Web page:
Catharsis is a literary device used to simulate a release of emotions. Catharsis can be applied to any type of art or media that makes audiences feel intense emotions such as pain or sadness, but ultimately leads to a feeling of release.
What is Catharsis?
Catharsis can be thought of as “blowing off steam” because, in the process of catharsis, art stimulates strong negative emotions. However, after that experience, audiences generally feel better.
Aristotle coined the idea with his belief that a good story should have the purpose of cleansing the audience’s emotions. He believed that catharsis was necessary in the ending of tragic artistic works (in his time, that would most likely be a play).
The end result of an experience of catharsis is a moral or spiritual sense of renewal, and audiences often describe feeling “lighter” after intensely emotional endings to a story. Essentially, catharsis brings audiences down with tragic endings and then the audience feels that they have been able to release some of their own sadness, anxieties, or fears along with what they felt as a result of the story.
Current Examples of Catharsis
The 2000 film Requiem for a Dream is a tragedy of tragedies. Widely regarded as one of the saddest films, the ending shows how things have gone from bad to worse for the main characters. With an ending that is far from uplifting, many viewers find themselves in intense emotional states. Afterwards, when the movie is over and the audiences return to normal functioning, they may find that the sadness they felt for the characters helped them to release some of their own pain or sorrows as well.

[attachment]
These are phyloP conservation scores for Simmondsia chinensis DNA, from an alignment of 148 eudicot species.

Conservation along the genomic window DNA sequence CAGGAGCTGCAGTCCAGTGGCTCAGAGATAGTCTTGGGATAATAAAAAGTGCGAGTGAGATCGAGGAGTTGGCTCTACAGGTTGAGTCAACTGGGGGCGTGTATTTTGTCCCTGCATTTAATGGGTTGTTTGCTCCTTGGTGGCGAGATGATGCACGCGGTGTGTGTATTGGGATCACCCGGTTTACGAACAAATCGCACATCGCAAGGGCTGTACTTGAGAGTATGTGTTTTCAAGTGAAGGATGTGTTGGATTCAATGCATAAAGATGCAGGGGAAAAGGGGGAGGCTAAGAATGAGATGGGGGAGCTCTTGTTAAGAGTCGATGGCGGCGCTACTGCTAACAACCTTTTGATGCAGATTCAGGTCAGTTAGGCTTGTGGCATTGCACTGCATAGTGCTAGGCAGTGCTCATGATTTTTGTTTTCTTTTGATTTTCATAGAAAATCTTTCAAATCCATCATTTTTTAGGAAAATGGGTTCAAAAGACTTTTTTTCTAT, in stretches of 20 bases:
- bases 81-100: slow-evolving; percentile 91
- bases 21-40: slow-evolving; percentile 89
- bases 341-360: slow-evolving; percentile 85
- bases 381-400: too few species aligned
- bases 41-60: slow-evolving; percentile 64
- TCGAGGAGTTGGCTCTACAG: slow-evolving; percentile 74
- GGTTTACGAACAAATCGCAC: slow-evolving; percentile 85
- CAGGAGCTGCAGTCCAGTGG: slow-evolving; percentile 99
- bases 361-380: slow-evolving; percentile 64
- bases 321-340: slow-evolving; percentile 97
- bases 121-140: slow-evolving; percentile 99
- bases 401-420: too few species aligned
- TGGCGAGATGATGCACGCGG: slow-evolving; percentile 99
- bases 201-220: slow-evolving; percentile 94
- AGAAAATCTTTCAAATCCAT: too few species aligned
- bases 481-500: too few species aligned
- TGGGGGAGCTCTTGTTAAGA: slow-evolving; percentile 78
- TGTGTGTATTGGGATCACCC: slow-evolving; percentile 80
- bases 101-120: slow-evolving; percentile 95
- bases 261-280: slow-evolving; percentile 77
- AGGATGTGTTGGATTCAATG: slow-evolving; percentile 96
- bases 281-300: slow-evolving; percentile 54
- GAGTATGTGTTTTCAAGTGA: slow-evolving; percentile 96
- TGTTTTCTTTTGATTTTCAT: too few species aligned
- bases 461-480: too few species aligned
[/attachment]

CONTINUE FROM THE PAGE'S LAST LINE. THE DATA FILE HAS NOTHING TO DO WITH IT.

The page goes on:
Citizen Kane is another film in which audiences tend to experience catharsis. The movie follows the ambitious and successful Kane rise to fame and glory. Ultimately, his struggle against his own inner demons causes him to lose everything and he dies alone. The feelings of sorrow and pity has prompted many audience members to experience catharsis at the end of the movie.
The Purpose of Catharsis
When Aristotle first set out to examine the phenomenon of catharsis, he was asking himself why audiences enjoy great tragedies so much if they just leave us feeling sad. In a world where, for various reasons, many people find it hard to express the full range of their emotions, tragedies help us to do just that.
Feelings like pity or empathy for a story’s hero, sorry at the ending, and frustration over circumstances, can help people express complex emotions and leave them feeling better. It is part of the human condition that feeling emotions is a requirement of living. Therefore, experiencing art that helps us to do this is a positive process for purging negative emotions.
Catharsis Examples in Literature
Romeo and Juliet by William Shakespeare is one of the most beloved tragedies of all time. Hitting on concepts like forbidden love, loss and grief, and rejection, many audiences find ways to relate with the characters and what is happening to this. The tragic double-suicide in the ending helps audiences to purge some of their own complicated feelings on such heavy matters.
In non-Western literature, catharsis is equally present pointing to the idea that it is, in its most basic form, a necessary and universal human experience. Consider Chinua Achebe’s classic Things Fall Apart which tells the story of an African village leader whose pride leads to his ultimate downfall. He loses everything and eventually kills himself. Nearly everyone can relate to having things go wrong, and even if it’s not to the same degree, they find that the tragic ending of this story helps to process feelings of loss, disappointment, and failure.
Recap: What is Catharsis in Literature?
Catharsis is the process in which a story’s tragic ending allows audiences to experience profound emotional release. It helps to explain why people will sometimes seek out sad stories, music, and other forms of art – processing heavy emotions is good for humans to do from time to time.